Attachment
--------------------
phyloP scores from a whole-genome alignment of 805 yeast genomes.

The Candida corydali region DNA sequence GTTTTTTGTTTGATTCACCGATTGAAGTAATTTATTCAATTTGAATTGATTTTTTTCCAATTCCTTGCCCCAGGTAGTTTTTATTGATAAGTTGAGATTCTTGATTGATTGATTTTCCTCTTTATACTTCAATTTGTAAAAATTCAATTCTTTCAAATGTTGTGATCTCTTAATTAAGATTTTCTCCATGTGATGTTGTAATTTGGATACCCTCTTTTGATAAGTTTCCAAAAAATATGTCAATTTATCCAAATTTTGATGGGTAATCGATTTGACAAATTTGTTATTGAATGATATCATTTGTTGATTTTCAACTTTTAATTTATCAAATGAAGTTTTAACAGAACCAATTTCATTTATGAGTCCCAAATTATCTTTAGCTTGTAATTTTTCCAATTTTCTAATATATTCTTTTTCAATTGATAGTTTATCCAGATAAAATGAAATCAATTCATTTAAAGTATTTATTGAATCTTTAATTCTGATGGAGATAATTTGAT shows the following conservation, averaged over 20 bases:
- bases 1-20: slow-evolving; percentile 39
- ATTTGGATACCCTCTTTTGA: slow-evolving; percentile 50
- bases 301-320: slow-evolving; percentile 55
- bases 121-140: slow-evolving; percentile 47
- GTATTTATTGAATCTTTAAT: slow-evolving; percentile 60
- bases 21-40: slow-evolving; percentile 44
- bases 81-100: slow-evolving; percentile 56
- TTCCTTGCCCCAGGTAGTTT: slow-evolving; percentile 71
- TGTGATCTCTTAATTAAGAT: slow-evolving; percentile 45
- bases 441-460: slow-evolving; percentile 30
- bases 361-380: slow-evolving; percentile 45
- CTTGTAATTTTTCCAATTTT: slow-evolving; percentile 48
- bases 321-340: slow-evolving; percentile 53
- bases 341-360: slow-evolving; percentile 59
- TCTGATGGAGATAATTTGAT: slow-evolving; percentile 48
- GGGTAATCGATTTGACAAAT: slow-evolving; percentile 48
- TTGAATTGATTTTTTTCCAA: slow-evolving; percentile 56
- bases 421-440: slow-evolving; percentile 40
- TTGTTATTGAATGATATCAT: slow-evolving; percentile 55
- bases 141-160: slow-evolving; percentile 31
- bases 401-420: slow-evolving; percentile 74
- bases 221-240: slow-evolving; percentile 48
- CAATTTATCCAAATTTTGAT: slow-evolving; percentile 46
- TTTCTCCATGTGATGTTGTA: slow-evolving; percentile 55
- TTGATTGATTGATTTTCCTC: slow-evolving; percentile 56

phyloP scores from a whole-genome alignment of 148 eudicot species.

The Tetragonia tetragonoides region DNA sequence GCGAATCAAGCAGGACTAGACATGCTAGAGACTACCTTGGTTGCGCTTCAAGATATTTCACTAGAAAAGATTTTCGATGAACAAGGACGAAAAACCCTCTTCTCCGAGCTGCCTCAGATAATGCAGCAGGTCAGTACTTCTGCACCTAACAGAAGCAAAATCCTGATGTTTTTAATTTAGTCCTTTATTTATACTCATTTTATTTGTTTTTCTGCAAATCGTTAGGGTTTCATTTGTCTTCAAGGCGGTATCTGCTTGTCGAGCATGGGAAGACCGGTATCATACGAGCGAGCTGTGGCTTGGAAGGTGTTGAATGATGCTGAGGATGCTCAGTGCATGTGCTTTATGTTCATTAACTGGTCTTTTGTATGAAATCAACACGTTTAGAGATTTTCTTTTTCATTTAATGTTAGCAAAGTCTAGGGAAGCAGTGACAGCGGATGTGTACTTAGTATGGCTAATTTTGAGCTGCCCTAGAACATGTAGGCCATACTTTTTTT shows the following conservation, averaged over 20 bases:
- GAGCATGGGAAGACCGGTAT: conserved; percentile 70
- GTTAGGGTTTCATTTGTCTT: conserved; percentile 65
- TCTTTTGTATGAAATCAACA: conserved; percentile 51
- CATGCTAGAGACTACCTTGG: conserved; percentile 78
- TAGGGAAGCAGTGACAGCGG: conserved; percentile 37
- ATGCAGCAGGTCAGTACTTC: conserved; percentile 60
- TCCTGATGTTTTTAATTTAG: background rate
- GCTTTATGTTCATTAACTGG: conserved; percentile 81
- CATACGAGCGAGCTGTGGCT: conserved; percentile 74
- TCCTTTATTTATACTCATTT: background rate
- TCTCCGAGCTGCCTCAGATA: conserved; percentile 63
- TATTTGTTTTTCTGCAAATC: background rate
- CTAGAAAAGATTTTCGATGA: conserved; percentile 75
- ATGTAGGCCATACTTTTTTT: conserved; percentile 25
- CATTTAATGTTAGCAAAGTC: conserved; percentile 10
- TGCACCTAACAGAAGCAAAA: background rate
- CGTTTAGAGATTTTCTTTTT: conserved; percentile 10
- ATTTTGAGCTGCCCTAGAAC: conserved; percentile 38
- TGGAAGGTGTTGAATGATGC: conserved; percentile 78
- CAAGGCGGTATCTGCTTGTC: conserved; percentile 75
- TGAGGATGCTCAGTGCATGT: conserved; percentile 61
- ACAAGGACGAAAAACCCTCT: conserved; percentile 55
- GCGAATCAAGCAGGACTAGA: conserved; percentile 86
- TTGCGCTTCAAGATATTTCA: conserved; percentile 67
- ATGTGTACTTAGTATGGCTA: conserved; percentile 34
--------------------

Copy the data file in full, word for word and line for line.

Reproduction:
phyloP scores from a whole-genome alignment of 805 yeast genomes.

The Candida corydali region DNA sequence GTTTTTTGTTTGATTCACCGATTGAAGTAATTTATTCAATTTGAATTGATTTTTTTCCAATTCCTTGCCCCAGGTAGTTTTTATTGATAAGTTGAGATTCTTGATTGATTGATTTTCCTCTTTATACTTCAATTTGTAAAAATTCAATTCTTTCAAATGTTGTGATCTCTTAATTAAGATTTTCTCCATGTGATGTTGTAATTTGGATACCCTCTTTTGATAAGTTTCCAAAAAATATGTCAATTTATCCAAATTTTGATGGGTAATCGATTTGACAAATTTGTTATTGAATGATATCATTTGTTGATTTTCAACTTTTAATTTATCAAATGAAGTTTTAACAGAACCAATTTCATTTATGAGTCCCAAATTATCTTTAGCTTGTAATTTTTCCAATTTTCTAATATATTCTTTTTCAATTGATAGTTTATCCAGATAAAATGAAATCAATTCATTTAAAGTATTTATTGAATCTTTAATTCTGATGGAGATAATTTGAT shows the following conservation, averaged over 20 bases:
- bases 1-20: slow-evolving; percentile 39
- ATTTGGATACCCTCTTTTGA: slow-evolving; percentile 50
- bases 301-320: slow-evolving; percentile 55
- bases 121-140: slow-evolving; percentile 47
- GTATTTATTGAATCTTTAAT: slow-evolving; percentile 60
- bases 21-40: slow-evolving; percentile 44
- bases 81-100: slow-evolving; percentile 56
- TTCCTTGCCCCAGGTAGTTT: slow-evolving; percentile 71
- TGTGATCTCTTAATTAAGAT: slow-evolving; percentile 45
- bases 441-460: slow-evolving; percentile 30
- bases 361-380: slow-evolving; percentile 45
- CTTGTAATTTTTCCAATTTT: slow-evolving; percentile 48
- bases 321-340: slow-evolving; percentile 53
- bases 341-360: slow-evolving; percentile 59
- TCTGATGGAGATAATTTGAT: slow-evolving; percentile 48
- GGGTAATCGATTTGACAAAT: slow-evolving; percentile 48
- TTGAATTGATTTTTTTCCAA: slow-evolving; percentile 56
- bases 421-440: slow-evolving; percentile 40
- TTGTTATTGAATGATATCAT: slow-evolving; percentile 55
- bases 141-160: slow-evolving; percentile 31
- bases 401-420: slow-evolving; percentile 74
- bases 221-240: slow-evolving; percentile 48
- CAATTTATCCAAATTTTGAT: slow-evolving; percentile 46
- TTTCTCCATGTGATGTTGTA: slow-evolving; percentile 55
- TTGATTGATTGATTTTCCTC: slow-evolving; percentile 56

phyloP scores from a whole-genome alignment of 148 eudicot species.

The Tetragonia tetragonoides region DNA sequence GCGAATCAAGCAGGACTAGACATGCTAGAGACTACCTTGGTTGCGCTTCAAGATATTTCACTAGAAAAGATTTTCGATGAACAAGGACGAAAAACCCTCTTCTCCGAGCTGCCTCAGATAATGCAGCAGGTCAGTACTTCTGCACCTAACAGAAGCAAAATCCTGATGTTTTTAATTTAGTCCTTTATTTATACTCATTTTATTTGTTTTTCTGCAAATCGTTAGGGTTTCATTTGTCTTCAAGGCGGTATCTGCTTGTCGAGCATGGGAAGACCGGTATCATACGAGCGAGCTGTGGCTTGGAAGGTGTTGAATGATGCTGAGGATGCTCAGTGCATGTGCTTTATGTTCATTAACTGGTCTTTTGTATGAAATCAACACGTTTAGAGATTTTCTTTTTCATTTAATGTTAGCAAAGTCTAGGGAAGCAGTGACAGCGGATGTGTACTTAGTATGGCTAATTTTGAGCTGCCCTAGAACATGTAGGCCATACTTTTTTT shows the following conservation, averaged over 20 bases:
- GAGCATGGGAAGACCGGTAT: conserved; percentile 70
- GTTAGGGTTTCATTTGTCTT: conserved; percentile 65
- TCTTTTGTATGAAATCAACA: conserved; percentile 51
- CATGCTAGAGACTACCTTGG: conserved; percentile 78
- TAGGGAAGCAGTGACAGCGG: conserved; percentile 37
- ATGCAGCAGGTCAGTACTTC: conserved; percentile 60
- TCCTGATGTTTTTAATTTAG: background rate
- GCTTTATGTTCATTAACTGG: conserved; percentile 81
- CATACGAGCGAGCTGTGGCT: conserved; percentile 74
- TCCTTTATTTATACTCATTT: background rate
- TCTCCGAGCTGCCTCAGATA: conserved; percentile 63
- TATTTGTTTTTCTGCAAATC: background rate
- CTAGAAAAGATTTTCGATGA: conserved; percentile 75
- ATGTAGGCCATACTTTTTTT: conserved; percentile 25
- CATTTAATGTTAGCAAAGTC: conserved; percentile 10
- TGCACCTAACAGAAGCAAAA: background rate
- CGTTTAGAGATTTTCTTTTT: conserved; percentile 10
- ATTTTGAGCTGCCCTAGAAC: conserved; percentile 38
- TGGAAGGTGTTGAATGATGC: conserved; percentile 78
- CAAGGCGGTATCTGCTTGTC: conserved; percentile 75
- TGAGGATGCTCAGTGCATGT: conserved; percentile 61
- ACAAGGACGAAAAACCCTCT: conserved; percentile 55
- GCGAATCAAGCAGGACTAGA: conserved; percentile 86
- TTGCGCTTCAAGATATTTCA: conserved; percentile 67
- ATGTGTACTTAGTATGGCTA: conserved; percentile 34